Why seasonal allergies started earlier this year

Why seasonal allergies started earlier this year

When you think of spring, you might think of blossoming flowers. Or you might be one of the many people who think of their yearly battle with seasonal allergies.

Seasonal allergies are defined as having an immune response to pollen and mold spores, according to the American College of Allergy, Asthma, and Immunology. These allergy sufferers will feel symptoms ramping up starting as early as February through the beginning of summer. Those symptoms include a runny nose, nasal congestion, cough or watery eyes, according to Clayton Keene, nurse practitioner at Aurora Health Care.

However, if you experienced symptoms earlier this year, you are not alone. This is a result of shifting precipitation patterns and rising temperatures which signal plants to begin growing, according to the Centers for Disease Control and Prevention.

Keene says the following tips can help you fight off allergies:

  • Monitor your dietary intake – Over 70 percent of our immune cells are located in our gut. To help re-regulate your gut, eliminate sugar, gluten and dairy products. Taking a probiotic daily can also help. Make sure to consult with your doctor ahead of making dietary changes.
  • Air purification – Purifying filters can remove up to 99 percent of particles, such as unwanted pollens, dander and molds that are circulating in your home.
  • Shower daily – Similarly, changing your clothes daily and washing your bed linens weekly can remove unwanted pollens and allergens.
  • Try a saline rinse – This can be an effective, safe way to clear the nasal passages from allergens. Many people have found great relief from using a neti pot.
  • Take vitamins – Improve your immune response by taking vitamins A, C, and D and omega-3 fatty acids. Studies have found Urtica dioica leaf, more commonly known as stinging nettle, to offer allergy relief as well.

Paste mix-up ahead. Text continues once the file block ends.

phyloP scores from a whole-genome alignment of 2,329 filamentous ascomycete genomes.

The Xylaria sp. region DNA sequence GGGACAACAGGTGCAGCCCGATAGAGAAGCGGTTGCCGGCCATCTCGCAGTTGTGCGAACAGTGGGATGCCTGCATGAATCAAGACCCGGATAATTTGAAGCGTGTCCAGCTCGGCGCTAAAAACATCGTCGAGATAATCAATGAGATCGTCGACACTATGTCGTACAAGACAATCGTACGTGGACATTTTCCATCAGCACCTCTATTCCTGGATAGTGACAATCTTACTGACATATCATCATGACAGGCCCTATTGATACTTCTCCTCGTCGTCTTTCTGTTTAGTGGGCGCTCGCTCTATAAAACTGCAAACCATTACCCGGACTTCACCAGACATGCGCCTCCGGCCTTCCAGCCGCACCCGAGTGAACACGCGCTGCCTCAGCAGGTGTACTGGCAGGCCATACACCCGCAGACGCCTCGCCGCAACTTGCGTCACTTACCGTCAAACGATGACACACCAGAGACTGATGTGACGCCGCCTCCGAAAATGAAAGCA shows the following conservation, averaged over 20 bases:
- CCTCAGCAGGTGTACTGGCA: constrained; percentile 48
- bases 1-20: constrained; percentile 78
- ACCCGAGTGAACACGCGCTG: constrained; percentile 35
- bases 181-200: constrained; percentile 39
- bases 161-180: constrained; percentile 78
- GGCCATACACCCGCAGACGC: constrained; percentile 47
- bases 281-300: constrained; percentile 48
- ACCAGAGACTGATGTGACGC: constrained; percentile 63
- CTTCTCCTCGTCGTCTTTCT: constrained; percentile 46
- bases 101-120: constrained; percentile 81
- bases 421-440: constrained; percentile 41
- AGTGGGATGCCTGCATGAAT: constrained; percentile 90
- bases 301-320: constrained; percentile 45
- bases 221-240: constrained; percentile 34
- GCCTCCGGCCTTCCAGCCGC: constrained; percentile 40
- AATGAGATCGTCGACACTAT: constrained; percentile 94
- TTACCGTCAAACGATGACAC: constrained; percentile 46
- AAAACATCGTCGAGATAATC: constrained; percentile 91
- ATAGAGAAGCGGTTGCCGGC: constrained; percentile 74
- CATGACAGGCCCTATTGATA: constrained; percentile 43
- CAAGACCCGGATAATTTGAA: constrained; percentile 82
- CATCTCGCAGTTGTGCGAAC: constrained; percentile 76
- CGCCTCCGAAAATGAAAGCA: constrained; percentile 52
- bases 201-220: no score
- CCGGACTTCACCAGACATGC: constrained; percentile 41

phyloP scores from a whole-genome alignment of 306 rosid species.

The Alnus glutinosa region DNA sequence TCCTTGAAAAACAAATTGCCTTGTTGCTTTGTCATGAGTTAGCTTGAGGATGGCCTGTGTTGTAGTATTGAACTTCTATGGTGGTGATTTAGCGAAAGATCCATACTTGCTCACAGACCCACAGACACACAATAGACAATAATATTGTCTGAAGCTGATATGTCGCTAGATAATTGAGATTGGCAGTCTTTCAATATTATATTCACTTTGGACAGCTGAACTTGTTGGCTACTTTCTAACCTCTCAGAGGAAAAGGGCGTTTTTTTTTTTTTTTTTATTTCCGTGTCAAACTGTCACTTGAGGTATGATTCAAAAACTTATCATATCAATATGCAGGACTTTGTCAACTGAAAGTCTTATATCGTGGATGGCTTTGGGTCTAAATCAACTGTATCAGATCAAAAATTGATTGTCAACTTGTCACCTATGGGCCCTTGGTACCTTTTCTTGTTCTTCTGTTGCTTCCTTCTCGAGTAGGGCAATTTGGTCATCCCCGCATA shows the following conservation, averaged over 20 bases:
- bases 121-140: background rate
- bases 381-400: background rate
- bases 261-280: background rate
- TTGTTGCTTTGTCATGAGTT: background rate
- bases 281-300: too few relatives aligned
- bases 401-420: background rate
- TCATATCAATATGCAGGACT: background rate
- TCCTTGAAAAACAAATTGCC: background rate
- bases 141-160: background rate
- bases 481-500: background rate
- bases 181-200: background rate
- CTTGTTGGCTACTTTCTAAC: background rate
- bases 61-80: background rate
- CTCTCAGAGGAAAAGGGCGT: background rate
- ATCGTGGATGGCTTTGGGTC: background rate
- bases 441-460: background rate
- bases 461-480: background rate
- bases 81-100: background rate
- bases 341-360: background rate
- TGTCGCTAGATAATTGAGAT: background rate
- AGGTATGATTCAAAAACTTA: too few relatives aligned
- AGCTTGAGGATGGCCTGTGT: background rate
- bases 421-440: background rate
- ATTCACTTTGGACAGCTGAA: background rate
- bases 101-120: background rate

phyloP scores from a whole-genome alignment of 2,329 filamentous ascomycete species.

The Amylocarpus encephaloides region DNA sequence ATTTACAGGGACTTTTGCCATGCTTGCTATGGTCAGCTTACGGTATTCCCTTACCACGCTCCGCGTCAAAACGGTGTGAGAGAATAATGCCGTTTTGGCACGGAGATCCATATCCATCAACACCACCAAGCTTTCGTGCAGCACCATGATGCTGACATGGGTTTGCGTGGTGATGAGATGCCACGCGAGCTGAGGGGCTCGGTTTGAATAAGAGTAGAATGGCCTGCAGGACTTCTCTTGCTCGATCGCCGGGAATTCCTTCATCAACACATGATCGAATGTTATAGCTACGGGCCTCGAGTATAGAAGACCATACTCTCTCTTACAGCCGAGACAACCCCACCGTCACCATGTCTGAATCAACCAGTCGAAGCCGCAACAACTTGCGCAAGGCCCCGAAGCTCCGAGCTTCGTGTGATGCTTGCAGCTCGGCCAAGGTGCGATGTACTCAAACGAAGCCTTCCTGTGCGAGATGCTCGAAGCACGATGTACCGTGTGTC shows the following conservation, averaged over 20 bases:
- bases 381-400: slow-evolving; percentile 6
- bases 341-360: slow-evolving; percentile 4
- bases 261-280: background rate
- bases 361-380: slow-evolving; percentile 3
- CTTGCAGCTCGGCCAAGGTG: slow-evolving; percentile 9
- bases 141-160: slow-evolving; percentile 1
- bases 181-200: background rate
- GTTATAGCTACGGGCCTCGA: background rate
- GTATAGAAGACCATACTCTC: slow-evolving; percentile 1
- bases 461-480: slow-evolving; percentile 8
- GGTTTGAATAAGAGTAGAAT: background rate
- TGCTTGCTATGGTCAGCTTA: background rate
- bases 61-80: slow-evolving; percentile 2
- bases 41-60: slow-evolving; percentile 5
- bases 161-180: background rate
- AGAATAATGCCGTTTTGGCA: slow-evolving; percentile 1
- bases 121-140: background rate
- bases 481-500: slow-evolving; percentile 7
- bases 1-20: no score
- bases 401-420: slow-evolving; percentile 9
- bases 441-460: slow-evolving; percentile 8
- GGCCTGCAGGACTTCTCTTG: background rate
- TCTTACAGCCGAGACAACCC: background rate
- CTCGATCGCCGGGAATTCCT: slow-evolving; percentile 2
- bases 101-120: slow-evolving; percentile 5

Most people find relief from at-home treatments, such as over-the-counter medications. However, Keene recommends scheduling an appointment with your primary care provider if you experience symptoms for more than three months.

“Reach out to your provider if symptoms start to impact your daily life such as your ability to sleep or work. Additionally, children and older adults should check with their provider before trying any new over-the-counter medications to ensure it’s the right fit for them,” says Keene.

Do you need help getting your allergies under control? Find a doctor in Illinois or Wisconsin.

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One Comment

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About the Author

Anna Kohler
Anna Kohler

Anna Kohler, health enews contributor, is an external communications specialist for Advocate Health Care and Aurora Health Care. She received her bachelor's degree in public relations from Illinois State University and has worked in health care public relations and content marketing for over five years. In her free time, she enjoys working out, exploring new places with her friends and family, and keeping up with the latest social media trends.